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Firefighting in our communities' early days was volunteers' responsibility.
In Bayside in the fall of 1890, a group of prominent citizens met to form an organized firefighting force, becoming the Enterprise Hook and Ladder Company. All apparatuses were hand-drawn and all necessary firefighting tools were carried. Those closest to the fire alarm system would rush to the firehouse and haul an apparatus to the fire. The company did not convert to horse-drawn vehicles. About the time of World War I, an attempt was made to motorize the apparatuses.
My husband's father, Henry Wettingfeld Sr., became a member of the volunteers early in the last century. In 1907, he served as a company recording secretary and in 1908 was elected assistant foreman. He was named department chief in 1913 and upon completion of that service assumed recording secretary duties. He continued in this post until the department was disbanded in 1924.
In very early times in our city, most of the firefighting crews were social clubs, with some volunteers too convivial off-duty. This was not true in Bayside, though, whose volunteers were stalwart members from the common corps of the town citizenry, from farmers, blacksmiths, doctors, storekeepers and prominent citizens. Their social events recorded elegant menus, photographs and invitations we are fortunate to still have and which display a keen sense of decorum.
In the city, where there were several companies, rivalry played a role and, apparently, while running to a fire one night the "Blue Boys" collided with a rival company, Engine Company No. 2, which collided head-on with a tree. The Blue Boys taunted their luckless rivals.
Among the city's engines was the "Hankiller" Empire Engine #2, built in the 1840s. Known as the "Haywagon," it saw abundant action. "Haywagon" referred to its rick — like a set of double brakes, which when folded stood high above it.
The first steam fire engine put into regular city service was the "Elephant." It was the gift of fire insurance companies in 1859 and weighed 5,600 pounds, much lighter than earlier steam engines.
Volunteer firemen were extremely proud of their engines and Sunday morning was devoted to cleaning and polishing them. Members gathered at the firehouse, where the axes would be ground and polished, signal lamps and torches would be cleaned and filled with oil and brass, and silver would be given a diligent polish. Leather hoses had to be in top condition. All tools and machines had to be kept clean, a fact taken seriously by each "vamp" (as old-time firefighters were once called).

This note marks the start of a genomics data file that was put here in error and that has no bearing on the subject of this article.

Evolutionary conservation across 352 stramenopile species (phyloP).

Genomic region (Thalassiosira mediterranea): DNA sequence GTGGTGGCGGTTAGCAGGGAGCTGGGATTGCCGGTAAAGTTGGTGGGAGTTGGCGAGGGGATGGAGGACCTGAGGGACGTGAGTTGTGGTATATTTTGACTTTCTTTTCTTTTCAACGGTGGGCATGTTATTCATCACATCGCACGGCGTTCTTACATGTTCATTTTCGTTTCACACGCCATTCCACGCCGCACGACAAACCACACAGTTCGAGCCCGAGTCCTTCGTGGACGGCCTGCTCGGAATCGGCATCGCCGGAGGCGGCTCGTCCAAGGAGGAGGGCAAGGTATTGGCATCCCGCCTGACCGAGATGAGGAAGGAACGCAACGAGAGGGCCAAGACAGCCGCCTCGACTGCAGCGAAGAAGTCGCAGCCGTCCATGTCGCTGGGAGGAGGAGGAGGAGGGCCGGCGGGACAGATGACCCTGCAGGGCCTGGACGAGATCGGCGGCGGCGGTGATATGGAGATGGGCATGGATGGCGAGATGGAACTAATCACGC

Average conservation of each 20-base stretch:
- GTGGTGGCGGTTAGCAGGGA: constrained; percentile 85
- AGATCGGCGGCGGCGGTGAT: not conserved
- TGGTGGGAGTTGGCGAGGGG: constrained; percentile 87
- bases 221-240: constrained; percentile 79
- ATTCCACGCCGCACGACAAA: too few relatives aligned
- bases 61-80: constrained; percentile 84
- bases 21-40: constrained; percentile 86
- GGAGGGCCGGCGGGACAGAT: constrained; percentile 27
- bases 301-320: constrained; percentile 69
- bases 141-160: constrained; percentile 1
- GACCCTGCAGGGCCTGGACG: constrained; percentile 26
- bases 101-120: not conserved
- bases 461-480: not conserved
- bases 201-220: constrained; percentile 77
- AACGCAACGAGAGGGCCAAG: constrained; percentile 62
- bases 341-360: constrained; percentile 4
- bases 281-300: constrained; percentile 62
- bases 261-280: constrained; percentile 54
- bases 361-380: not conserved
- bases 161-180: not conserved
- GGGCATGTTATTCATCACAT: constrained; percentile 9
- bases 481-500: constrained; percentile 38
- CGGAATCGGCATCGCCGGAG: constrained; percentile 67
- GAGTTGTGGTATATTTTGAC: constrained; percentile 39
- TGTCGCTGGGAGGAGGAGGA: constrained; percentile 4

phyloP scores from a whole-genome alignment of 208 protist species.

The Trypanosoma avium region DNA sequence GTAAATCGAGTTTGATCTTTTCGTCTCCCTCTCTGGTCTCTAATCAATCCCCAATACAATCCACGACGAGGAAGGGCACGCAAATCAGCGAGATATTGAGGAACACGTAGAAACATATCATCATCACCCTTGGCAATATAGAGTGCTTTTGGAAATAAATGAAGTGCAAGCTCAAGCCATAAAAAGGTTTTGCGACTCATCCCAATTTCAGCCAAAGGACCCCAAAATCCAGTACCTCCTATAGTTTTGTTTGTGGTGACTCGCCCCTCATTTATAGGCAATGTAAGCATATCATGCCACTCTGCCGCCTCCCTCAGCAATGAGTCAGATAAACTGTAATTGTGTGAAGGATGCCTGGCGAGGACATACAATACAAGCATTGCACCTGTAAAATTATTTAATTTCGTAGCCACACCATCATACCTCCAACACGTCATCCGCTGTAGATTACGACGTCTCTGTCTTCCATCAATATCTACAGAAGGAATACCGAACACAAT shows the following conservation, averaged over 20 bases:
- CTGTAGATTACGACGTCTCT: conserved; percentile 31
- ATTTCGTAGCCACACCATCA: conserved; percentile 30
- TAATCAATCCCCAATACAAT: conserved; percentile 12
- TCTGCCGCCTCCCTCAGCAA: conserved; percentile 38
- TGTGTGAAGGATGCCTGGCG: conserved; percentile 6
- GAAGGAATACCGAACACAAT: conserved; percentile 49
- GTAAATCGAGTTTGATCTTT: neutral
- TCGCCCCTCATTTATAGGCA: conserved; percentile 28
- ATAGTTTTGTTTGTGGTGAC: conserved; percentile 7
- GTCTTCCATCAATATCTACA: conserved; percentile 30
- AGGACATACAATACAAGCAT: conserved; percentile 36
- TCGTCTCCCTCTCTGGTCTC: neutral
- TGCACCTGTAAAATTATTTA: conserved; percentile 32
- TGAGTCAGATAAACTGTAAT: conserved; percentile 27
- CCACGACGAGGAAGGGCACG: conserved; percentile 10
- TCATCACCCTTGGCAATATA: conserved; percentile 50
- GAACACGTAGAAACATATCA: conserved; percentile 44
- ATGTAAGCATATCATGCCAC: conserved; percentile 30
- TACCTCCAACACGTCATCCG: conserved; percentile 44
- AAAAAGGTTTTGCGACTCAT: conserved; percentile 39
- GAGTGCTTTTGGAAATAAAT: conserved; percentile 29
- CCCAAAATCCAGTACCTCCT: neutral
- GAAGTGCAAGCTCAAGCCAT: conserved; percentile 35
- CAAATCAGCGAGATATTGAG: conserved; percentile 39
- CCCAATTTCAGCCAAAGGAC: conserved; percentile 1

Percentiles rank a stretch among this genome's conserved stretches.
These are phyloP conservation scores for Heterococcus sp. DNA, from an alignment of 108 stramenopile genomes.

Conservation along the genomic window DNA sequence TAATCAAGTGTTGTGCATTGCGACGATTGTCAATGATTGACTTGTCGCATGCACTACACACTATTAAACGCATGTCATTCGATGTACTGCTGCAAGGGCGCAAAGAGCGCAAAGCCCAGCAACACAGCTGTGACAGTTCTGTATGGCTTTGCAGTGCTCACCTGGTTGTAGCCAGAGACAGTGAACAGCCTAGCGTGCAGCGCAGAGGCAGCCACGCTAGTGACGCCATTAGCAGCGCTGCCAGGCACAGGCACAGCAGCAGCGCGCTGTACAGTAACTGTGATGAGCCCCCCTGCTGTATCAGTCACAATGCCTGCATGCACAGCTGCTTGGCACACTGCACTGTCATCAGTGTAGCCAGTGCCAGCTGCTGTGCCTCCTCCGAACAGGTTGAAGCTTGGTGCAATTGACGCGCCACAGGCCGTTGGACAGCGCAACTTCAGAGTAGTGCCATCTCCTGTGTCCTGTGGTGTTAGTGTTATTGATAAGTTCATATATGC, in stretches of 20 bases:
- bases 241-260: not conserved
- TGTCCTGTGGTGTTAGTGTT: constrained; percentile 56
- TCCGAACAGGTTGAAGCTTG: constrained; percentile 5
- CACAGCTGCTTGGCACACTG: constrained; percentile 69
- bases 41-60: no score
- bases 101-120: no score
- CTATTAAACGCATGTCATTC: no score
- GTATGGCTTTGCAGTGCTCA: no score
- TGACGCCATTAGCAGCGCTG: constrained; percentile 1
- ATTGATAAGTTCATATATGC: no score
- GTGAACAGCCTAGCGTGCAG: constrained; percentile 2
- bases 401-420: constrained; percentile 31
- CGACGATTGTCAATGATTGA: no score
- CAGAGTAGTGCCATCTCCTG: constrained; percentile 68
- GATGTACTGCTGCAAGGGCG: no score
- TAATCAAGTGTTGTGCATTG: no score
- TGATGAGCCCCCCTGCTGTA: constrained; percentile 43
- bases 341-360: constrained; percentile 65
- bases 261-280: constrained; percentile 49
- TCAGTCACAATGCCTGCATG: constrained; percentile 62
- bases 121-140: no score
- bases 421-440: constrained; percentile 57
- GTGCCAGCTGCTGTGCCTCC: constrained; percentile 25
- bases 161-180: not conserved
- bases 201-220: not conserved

Securing water was a real problem for the early firefighter. It was often supplied by means of a main in the form of a hollowed-out log. Large wooden plugs were used to close the taps in the wooden pipes and from this came the use of the term "fire plug" when referring to fire hydrants.
Bucket lines had to be formed to supply engines with water from pumps. The Groton Aqueduct opened in 1842 and for the first time the city had a sufficient water supply. The fire departments' efficiency increased 100 percent.
Fire buckets were made by shoemakers and hand-sewn from the best leather available. Residents were required to keep buckets, generally hung at the front of the house, so that when an alarm sounded the firefighters and civilians could locate them readily.
Firefighters of more than a century ago had a language all their own. For example, a "bunker" was a fireman or runner who slept at or near the firehouse. A "coffee mill" was a fire engine manually operated by a crank on each side of the machine and a "crab" was a heavy, four-wheeled hose reel. "Kindly light" was a warning light used by a runner who ran through the streets to clear the way for the engine.
Much has changed over the years. All conflagrations pose serious concerns, but those of the past wiped out hundreds of homes and buildings in the city alone. One of the most serious fires to devastate our city occurred during the tenure of former Mayor Cornelius Lawrence in 1835. He was a member of one of Bayside's prestigious families and the first elected city mayor.
Fires were devastating to the city and its environs, especially in our early history. The vamps received no pay and we should never forget the results of their legendary "esprit de corps."
©2008 Community Newspaper Group
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